I have and always will be close to my sister. This is just a small setback in our long journey of sisterhood.
When my sister had her first jaw surgery I was in the seventh grade and 12 years old. Jaelin was 15 and in the ninth grade. I looked up to everything she was and did. I remember the night before her surgery sitting on her big bed singing show tunes together. Although I’d never tell her this, I loved being in her room and sleeping in the bed next to her. It was like a sleepover every night. We sang all the time- I pulled out my flip phone and recorded my sister’s “big solo” on karaoke. Suddenly, I just started crying. All of the sudden the thought came into my head “what if she can never sing again?” I remember this moment like it was yesterday. My sister hugged me and assured me that everything would be alright.
The day of the surgery I lost my best friend. I saw her in the hospital and cried. She lost a lot of weight and her hair started falling out. I watched my once joyful, bubbly, outgoing sister become scared. I watched her body shake in pain and her once bright eyes and can do attitude become dull, dark nights. My hero, who wanted to become a doctor and save lives, had mostly lost her own.
From a little sister’s point of view, my sister has a rare disease that’s guaranteed not to kill her but keeps her alive and makes her suffer instead. My sister has always been my hero, but it wasn’t until now that I’ve realized just how strong she’s been. Her life has gone by and most days she wasn’t allowed by her body to enjoy it. Being in pain and mostly bed ridden, Jaelin still graduated high school (at 15 I might add!), managed our city pool, performed in theater, went to conferences of leadership around the U.S., graduated college, and was STILL the best big sister she could be.
If you saw Jaelin out at the store or in public, you would not ever guess that it takes her almost four hours to get ready. She wakes up, takes her pills, showers, and then needs at least an hour to recuperate. Her body aches from standing so long and her jaw hurts from the pressure of the water. When you have a chronic illness, getting in the car, driving, getting dressed, putting on make-up, etc. are all exhausting tasks. When we go out and my sister can’t do something because she’s too tired or her face hurts too much, I feel so mad. Not at my sister, but at the world. Why her? Why someone who just wants to help? Why make her, my sister, suffer? I wouldn’t wish this pain on my worst enemy, but I want to punch the doctor in the face who did this to her. I want him to walk in her shoes for a day.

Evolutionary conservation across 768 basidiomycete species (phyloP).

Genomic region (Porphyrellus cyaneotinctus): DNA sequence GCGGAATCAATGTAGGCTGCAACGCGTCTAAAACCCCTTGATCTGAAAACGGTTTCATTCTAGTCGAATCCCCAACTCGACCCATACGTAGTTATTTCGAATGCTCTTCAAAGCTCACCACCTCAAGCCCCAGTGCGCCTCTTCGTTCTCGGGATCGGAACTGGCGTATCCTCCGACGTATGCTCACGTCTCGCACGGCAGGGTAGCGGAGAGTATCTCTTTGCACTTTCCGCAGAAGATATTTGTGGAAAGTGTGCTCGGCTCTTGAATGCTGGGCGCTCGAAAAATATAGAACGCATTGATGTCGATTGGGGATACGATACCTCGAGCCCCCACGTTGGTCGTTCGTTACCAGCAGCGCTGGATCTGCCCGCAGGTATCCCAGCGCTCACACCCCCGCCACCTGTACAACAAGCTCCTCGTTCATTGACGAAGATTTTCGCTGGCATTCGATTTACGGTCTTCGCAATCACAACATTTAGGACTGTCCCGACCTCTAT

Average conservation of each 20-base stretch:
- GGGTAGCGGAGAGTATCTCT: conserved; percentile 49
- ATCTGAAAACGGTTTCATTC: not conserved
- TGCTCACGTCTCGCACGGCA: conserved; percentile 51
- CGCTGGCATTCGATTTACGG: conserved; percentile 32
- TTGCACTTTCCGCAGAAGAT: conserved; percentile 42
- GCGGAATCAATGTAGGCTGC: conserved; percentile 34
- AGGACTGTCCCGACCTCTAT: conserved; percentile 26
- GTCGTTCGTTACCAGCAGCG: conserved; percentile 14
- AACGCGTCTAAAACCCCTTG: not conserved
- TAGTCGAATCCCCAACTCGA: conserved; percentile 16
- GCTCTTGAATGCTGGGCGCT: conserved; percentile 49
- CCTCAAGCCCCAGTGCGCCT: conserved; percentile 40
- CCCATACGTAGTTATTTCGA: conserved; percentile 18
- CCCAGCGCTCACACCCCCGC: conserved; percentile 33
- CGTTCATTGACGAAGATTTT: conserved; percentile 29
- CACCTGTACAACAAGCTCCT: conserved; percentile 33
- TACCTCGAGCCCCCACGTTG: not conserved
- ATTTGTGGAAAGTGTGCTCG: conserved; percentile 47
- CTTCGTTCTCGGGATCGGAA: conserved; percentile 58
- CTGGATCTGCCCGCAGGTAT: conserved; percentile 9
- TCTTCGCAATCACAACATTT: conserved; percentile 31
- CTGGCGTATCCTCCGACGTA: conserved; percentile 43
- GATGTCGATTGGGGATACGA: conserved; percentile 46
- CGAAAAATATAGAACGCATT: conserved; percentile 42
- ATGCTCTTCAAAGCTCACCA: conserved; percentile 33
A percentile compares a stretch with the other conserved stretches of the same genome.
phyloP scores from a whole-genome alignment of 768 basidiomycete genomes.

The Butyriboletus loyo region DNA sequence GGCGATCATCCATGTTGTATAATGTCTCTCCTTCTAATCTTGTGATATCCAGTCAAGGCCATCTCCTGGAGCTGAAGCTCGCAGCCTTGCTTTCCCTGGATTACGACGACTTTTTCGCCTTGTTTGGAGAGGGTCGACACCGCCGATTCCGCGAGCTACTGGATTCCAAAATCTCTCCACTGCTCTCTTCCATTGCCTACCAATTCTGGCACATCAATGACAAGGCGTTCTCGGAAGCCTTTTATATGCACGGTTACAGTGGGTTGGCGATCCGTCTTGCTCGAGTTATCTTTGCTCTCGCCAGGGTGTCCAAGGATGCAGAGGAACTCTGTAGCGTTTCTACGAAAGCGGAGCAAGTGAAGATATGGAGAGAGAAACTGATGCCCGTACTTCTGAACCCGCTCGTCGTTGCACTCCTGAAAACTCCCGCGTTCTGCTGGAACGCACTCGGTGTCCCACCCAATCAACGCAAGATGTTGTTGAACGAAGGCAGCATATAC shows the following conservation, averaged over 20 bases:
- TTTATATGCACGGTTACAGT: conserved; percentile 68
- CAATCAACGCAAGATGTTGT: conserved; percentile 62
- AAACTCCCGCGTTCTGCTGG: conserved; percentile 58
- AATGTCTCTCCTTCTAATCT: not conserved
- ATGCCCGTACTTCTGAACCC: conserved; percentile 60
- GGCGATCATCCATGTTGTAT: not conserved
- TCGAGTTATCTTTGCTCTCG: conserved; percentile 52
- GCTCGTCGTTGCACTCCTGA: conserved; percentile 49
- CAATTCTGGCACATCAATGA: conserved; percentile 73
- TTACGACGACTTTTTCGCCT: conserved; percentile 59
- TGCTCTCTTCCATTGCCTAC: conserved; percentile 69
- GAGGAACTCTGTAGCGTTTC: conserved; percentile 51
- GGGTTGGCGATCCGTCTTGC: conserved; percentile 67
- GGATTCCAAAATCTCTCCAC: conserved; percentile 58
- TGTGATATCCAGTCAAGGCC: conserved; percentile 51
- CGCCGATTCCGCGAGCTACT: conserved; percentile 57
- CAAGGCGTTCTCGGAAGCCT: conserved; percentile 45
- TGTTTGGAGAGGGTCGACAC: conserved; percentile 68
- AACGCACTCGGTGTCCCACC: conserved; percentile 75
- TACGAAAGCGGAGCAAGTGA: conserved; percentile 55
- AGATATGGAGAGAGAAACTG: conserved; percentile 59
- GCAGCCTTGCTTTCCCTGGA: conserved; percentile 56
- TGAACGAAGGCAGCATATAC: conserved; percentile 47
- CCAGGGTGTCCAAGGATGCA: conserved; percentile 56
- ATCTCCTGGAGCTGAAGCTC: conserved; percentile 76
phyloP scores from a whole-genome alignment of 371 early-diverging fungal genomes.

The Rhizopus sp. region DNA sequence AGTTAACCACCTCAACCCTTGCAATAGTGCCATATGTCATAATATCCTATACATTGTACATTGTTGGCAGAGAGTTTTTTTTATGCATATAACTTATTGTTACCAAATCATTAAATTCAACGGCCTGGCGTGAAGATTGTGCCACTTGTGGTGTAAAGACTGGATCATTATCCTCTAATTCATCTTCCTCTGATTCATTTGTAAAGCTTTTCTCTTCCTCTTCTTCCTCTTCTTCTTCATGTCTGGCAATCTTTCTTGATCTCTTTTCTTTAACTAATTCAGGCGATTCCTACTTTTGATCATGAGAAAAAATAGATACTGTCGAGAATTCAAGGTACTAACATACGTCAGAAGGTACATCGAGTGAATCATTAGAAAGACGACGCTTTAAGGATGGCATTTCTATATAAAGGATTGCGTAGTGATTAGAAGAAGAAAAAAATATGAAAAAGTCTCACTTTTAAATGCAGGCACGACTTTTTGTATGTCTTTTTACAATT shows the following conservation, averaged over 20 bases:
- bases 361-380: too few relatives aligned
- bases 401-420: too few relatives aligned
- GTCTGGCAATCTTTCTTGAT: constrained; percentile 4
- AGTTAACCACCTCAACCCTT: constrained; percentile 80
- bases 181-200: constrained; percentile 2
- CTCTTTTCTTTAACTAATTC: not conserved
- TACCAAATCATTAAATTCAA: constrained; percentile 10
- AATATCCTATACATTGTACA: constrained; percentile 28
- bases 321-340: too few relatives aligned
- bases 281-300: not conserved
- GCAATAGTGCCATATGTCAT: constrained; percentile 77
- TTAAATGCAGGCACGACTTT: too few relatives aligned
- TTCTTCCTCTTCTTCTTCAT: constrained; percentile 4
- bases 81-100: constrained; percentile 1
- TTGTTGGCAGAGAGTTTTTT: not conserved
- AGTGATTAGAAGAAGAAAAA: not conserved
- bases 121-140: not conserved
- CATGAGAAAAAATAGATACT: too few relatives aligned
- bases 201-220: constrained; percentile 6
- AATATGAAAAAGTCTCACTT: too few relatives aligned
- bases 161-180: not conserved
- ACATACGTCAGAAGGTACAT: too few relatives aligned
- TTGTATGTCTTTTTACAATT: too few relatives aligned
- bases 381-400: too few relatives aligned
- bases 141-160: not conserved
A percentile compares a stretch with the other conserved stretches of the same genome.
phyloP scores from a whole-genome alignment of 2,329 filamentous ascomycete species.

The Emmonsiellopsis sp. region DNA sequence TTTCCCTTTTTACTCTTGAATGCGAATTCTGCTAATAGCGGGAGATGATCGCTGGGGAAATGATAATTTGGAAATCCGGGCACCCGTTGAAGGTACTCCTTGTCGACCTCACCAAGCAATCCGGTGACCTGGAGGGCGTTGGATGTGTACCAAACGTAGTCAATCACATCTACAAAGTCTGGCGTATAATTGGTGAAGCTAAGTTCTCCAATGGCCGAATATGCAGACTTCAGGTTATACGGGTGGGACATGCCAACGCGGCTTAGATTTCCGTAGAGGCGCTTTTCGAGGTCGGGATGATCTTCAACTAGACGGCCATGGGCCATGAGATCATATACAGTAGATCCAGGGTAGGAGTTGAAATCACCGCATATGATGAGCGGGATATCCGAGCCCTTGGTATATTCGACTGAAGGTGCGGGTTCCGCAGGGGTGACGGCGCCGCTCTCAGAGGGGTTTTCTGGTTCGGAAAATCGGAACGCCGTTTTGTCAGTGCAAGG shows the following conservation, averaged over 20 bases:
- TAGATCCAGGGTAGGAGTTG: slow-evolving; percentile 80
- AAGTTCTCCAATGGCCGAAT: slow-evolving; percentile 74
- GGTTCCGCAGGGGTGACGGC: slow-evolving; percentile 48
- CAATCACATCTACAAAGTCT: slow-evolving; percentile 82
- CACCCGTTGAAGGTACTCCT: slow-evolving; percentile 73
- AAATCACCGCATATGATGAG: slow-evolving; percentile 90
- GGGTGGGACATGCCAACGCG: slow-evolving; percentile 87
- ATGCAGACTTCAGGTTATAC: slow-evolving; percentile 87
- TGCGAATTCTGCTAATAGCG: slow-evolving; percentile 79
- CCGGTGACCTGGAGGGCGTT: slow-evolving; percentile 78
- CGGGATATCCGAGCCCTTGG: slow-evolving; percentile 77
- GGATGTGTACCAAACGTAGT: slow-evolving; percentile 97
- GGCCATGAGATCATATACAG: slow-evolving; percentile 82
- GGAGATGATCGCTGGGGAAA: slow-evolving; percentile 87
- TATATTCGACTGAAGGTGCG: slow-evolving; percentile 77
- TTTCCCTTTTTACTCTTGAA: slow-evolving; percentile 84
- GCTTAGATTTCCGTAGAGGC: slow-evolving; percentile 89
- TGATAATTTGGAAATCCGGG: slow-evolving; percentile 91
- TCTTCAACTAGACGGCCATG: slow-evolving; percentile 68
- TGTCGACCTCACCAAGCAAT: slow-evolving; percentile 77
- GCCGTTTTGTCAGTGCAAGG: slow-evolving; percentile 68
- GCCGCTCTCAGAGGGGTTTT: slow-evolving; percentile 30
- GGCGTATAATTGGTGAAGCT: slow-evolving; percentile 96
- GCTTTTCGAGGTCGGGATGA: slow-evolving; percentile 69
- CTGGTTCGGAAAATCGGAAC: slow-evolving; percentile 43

My sister is bubbly around people, she’s always smiling and cracking jokes. But when we get on the car or finally reach home tears well in her eyes and the reality of her situation hits us again. Her face hurts. My heart breaks a little every day.
I just graduated high school. If my sister weren’t sick we would have had two years of high school together! I wish we could have had that. In school, it was hard to summarize what happened to her. No one understood and eventually I just started saying, “She’s just really sick.” It was hard for me to deal with, because no one was going through anything similar. I felt very alone at times. People have relatives with cancer or Alzheimer’s, but no one had a situation close to mine. Even when my friends would try to comfort me, it felt uncomfortable and forced. I mostly kept quiet about it.
Whether my sister was asleep or not, I’d still kiss her goodbye every morning before school. I’d wake her up after school and we would talk. Sometimes her eyes would start to close and I would just put the blanket over her and tiptoe out. I sometimes open the door to her room and watch her sleep. She looks so peaceful, but I know she’s having bad dreams and even in her sleep the pain is unbearable.
People always said (and still say) “I’ll pray for her” or “God bless her”. She doesn’t need a prayer; she needs her life back. She needs someone or something that can help. It’s almost offensive to me, like “Oh, silly me! I never thought to pray for her!” I’ve been praying every night for almost six years. God obviously isn’t listening.
Jaelin is bossy and sassy some days. We fight like sisters and laugh like best friends. She is also funny, smart, beautiful, kind, giving, and strong. I have no doubt my sister will accomplish whatever she puts her mind to. She never loses a battle and I guarantee she will not lose this one. If she told me tomorrow she was running for president, when she turned thirty-five, I know her victory speech would be playing everywhere. My sister is special not because of these past five years, but because of who she is and who she has striven to be. You’re doin’ good sis!
Thank you for everything Jaelin.
I LOVE YOU SISSY!
And I love you too McKenna! If any of you are interested, you can follow my sister on her personal Twitter account here: She is also an amazing activist for the LGBTQ community, and has a separate Twitter account for that as well that you can follow here: Pride4Change.
Please let me and my sister know what you thought of this post by leaving a comment down below! We would also love to hear what you think the hardest part of you having a chronic illness is for your siblings, or if there are any siblings reading this, what the hardest part is for you!